Q&A with Professor and Business Consultant, Audrey Murrell

Issue Date: 
May 16, 2016

As director of the Katz School’s David Berg Center for Ethics and Leadership, Audrey Murrell focuses her research on several areas, including mentoring, breaking the “glass ceiling,” diversity, and workplace discrimination. She is an associate professor of business administration and associate dean of Pitt’s College of Business Administration. She is also a Kenneth R. Woodcock Faculty Fellow and serves as a consultant for a roster of clients, including Alcoa, IBM, Heinz, Bayer, and Eli Lilly. Her specialties are organizations and entrepreneurship. The Pitt Chronicle asked her about a trending news topic in a U.S. election year—the importance of small businesses.

Audrey Murrell

What exactly is a small business? 

Typically, the federal Small Business Authority regards “small business” as companies with 500 employees or less within most manufacturing and mining industries—and companies with less than $7.5 million in average annual receipts in nonmanufacturing industries.

How does Pitt contribute to the success of these businesses?

The University of Pittsburgh has a range of resources that support the growth and development of small businesses, in general, and women, minority, and disadvantaged businesses, in particular. We have undergraduate and graduate business students who work as student consultants or interns on projects—and then seek jobs that use their knowledge and technical expertise to support the success of these businesses. We also have centers such as the Institute for Entrepreneurial Excellence and the Small Business Development Center that provide an array of business development and technical support. We host programs such as the Urban Entrepreneurship effort that provide specialized networking, mentoring, and development for business owners, particularly in urban environments like the City of Pittsburgh. Also, the research produced by Pitt faculty has a tremendous impact on changing how we think about and approach business development, especially for women, minority, and disadvantaged businesses.

Why is it important to support opportunities for women- or minority-owned businesses? Why make that distinction?

First, business development opportunities should provide access to all types of business owners to ensure that invisible boundaries—such as racial or gender discrimination or lack of access to financial resources—are not preventing some business owners from being successful. Second, the growth of minority- and women-owned businesses as well as  disadvantaged businesses (that face discrimination or lack access to networks) helps to support local, regional, and national economies. Having a diverse array of businesses can help support these economies as well as provide support for diverse employees through workforce development opportunities. Third, providing equal access to opportunities for women- and minority-owned businesses, especially in areas that utilize public funds, is a matter of social justice and equality.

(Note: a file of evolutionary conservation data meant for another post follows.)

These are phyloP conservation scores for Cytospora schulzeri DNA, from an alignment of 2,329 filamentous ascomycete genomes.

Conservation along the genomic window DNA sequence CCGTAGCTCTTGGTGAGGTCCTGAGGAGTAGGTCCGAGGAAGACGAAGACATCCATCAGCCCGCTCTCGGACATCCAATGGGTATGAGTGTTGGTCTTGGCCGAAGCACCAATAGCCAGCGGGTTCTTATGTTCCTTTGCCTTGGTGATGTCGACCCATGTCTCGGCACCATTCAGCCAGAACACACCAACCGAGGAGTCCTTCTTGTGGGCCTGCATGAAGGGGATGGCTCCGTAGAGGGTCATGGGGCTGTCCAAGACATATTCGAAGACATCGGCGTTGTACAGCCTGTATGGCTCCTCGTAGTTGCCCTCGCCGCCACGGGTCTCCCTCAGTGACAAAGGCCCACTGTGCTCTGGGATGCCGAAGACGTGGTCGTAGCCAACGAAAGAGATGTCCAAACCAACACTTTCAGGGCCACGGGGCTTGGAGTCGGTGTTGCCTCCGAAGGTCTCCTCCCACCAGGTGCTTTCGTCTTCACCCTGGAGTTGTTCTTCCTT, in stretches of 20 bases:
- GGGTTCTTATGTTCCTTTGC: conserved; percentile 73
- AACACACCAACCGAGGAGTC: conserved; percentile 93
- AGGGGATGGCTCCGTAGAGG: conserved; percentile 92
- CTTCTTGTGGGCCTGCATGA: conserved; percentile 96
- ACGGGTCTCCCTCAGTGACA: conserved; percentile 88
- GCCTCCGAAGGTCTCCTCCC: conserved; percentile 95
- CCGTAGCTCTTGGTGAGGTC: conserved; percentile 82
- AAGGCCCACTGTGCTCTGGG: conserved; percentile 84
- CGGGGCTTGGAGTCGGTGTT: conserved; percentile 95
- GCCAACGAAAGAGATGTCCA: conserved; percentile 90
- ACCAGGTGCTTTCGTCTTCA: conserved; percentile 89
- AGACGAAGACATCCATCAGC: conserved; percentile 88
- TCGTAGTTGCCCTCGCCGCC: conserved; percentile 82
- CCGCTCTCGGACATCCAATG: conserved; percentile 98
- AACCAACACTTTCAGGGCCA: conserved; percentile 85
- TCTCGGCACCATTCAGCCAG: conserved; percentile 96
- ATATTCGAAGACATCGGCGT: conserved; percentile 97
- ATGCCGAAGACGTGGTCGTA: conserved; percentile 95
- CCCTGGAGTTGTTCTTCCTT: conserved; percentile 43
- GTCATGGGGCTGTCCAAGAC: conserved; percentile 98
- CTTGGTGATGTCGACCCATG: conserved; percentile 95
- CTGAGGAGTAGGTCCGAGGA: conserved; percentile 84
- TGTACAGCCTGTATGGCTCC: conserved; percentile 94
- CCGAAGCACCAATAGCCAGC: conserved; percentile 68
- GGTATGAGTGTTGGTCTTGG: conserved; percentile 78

What’s an example of a small and/or minority- or woman-owned business that thrived with support? 

Some of my research has focused on helping women and minority business owners gain access to public contracting opportunities—such as construction, transportation services, or legal work. We have examined public contract opportunities, especially those that are considered “prime contract” (large-scale business opportunities of $25,000 or more) in cities such as Pittsburgh, Chicago, and Boston. While women and minority businesses have gained some access to local government contracts during the past few decades, they continue to receive a small share of local government contract spending relative to the number of available firms. 

Several measures can be implemented to turn this around. First, local, city, state, and federal government officials should make a greater effort to adequately monitor that access is being provided to a larger number of prime contract opportunities for those who are qualified. They should provide support to make the process of being selected as a contractor fair and competitive. Second, we found that access to information and professional networks—the foundations that we call human and social capital—is critical to increasing these types of opportunities for women and minority businesses. Access to networks of information and resources can help secure large-scale or “prime contract” work, helping these businesses to be sustainable over a longer time horizon.

What difference does this make for the local/regional economy and larger national economy? 

Access to opportunities for small businesses, including minority and disadvantaged businesses, is a strong component of our local, regional, and national economies. First, business development growth in many parts of the country, including Pittsburgh, is being fueled by small-, women-, and minority-owned businesses. Small businesses contribute to employment opportunities, economic activity, and tax revenues that all stay local and have a local impact. There is also some evidence that women and minority businesses do a better job of supporting employee diversity, focusing on social responsibility in addition to financial gain. Small businesses are also more flexible in serving special markets that larger companies are not nimble enough to address.

Are there any businesses that personally inspire you? 

I am most inspired by organizations and people who serve as a resource and advocate for business development, especially for women, minorities, and disadvantaged business. A few examples include the African American Chamber of Commerce for Western Pennsylvania; the Pittsburgh Technology Council; and business accelerators such as Idea Foundry, C-leveled, and Innovation Works.